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Icahn confirms CVR Energy fuel waiver: Correction

04 May 2018 16:47 (+01:00 GMT)
Icahn confirms CVR Energy fuel waiver: Correction

Corrects compliance cost units to USG in ultimate paragraph.

Houston, 4 May (Argus) — US independent refiner CVR Energy cut its obligations under federal blending mandates amid a surge in waivers from the program, majority owner Icahn Enterprises said in a securities filing.

CVR would not confirm receiving a small refinery waiver under the Renewable Fuel Standard (RFS) during an earnings call last week. The waivers have angered agribusiness and biofuel representatives that believe the Environmental Protection Agency has used the exemptions to undercut mandates setting minimum volumes of US renewable fuel blending.

CVR did acknowledge that its 73,000 b/d refinery in Wynnewood, Oklahoma, qualified for the program, and reported a $23mn gain for compliance markers called renewable identification numbers (RINs) during the quarter.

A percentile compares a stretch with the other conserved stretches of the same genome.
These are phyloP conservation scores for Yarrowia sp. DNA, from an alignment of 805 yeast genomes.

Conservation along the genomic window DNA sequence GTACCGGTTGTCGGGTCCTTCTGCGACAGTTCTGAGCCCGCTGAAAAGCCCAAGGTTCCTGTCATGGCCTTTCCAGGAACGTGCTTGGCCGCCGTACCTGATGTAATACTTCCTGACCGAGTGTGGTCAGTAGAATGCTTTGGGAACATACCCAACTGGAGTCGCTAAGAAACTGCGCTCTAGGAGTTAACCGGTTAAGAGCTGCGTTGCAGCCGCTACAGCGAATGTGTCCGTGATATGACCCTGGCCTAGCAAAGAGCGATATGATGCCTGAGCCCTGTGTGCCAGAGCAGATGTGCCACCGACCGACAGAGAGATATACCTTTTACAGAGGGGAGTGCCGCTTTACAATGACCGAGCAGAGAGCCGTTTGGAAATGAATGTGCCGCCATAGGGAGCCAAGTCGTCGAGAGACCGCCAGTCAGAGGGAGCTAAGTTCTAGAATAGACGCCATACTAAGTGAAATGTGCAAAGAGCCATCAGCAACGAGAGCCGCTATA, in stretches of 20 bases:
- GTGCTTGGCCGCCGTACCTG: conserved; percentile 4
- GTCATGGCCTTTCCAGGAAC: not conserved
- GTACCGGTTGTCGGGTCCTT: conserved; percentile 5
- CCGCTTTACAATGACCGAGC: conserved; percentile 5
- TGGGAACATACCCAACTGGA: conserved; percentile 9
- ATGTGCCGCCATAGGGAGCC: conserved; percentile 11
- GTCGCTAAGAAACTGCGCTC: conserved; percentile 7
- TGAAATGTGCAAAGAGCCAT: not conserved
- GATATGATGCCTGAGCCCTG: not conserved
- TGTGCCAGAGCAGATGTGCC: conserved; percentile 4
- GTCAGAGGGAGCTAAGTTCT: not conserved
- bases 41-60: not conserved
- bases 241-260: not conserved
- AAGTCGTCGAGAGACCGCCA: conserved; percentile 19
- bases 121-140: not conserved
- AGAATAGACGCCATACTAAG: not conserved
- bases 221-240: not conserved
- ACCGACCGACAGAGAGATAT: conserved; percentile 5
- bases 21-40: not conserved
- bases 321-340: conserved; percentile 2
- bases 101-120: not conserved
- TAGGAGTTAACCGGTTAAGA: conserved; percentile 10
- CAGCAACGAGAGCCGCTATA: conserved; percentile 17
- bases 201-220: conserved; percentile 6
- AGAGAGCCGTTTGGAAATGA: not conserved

CVR Energy recorded a RINs asset of $60mn in the first quarter "representing excess RINs primarily due to a reduction in its RFS obligation," Icahn Enterprises said in the securities filing.

RFS requires refiners, importers and other companies to each year ensure minimum volumes of renewables blend into the gasoline and diesel they add to the US transportation fuel supply. Companies acquire RINs representing each gallon of this blending to prove compliance with the law. Refiners and importers that do not blend fuel purchase the credits from others.

Refiners, including CVR, Valero and PBF Energy, have said this structure encourages manipulative trading, not biofuel blending. The companies have criticized the growing costs for RINs.

Costs have only climbed because obligated companies have refused to ensure adequate blending, according to agriculture and biofuels supporters.

Individual refineries processing less than 75,000 b/d can apply for hardship waivers under the program. Such waivers were difficult to gain under President Barack Obama's administration.

Too difficult, a federal court told the EPA last fall. The agency under administrator Scott Pruitt had approved a record 25 exemptions as of early April. The agency and refiners treat the exemptions as confidential business information.

Waivers effectively reduce blending obligations for the entire industry. Individual recipients may hold or sell the RINs they acquired to satisfy the obligation, and the blending requirements do not pass to other refiners.

Argus calculated compliance costs for the program have averaged 6.5¢/USG so far this year and 4.8¢/USG in the second quarter so far, compared to 7¢/USG and 6.8¢/USG over the same periods last year.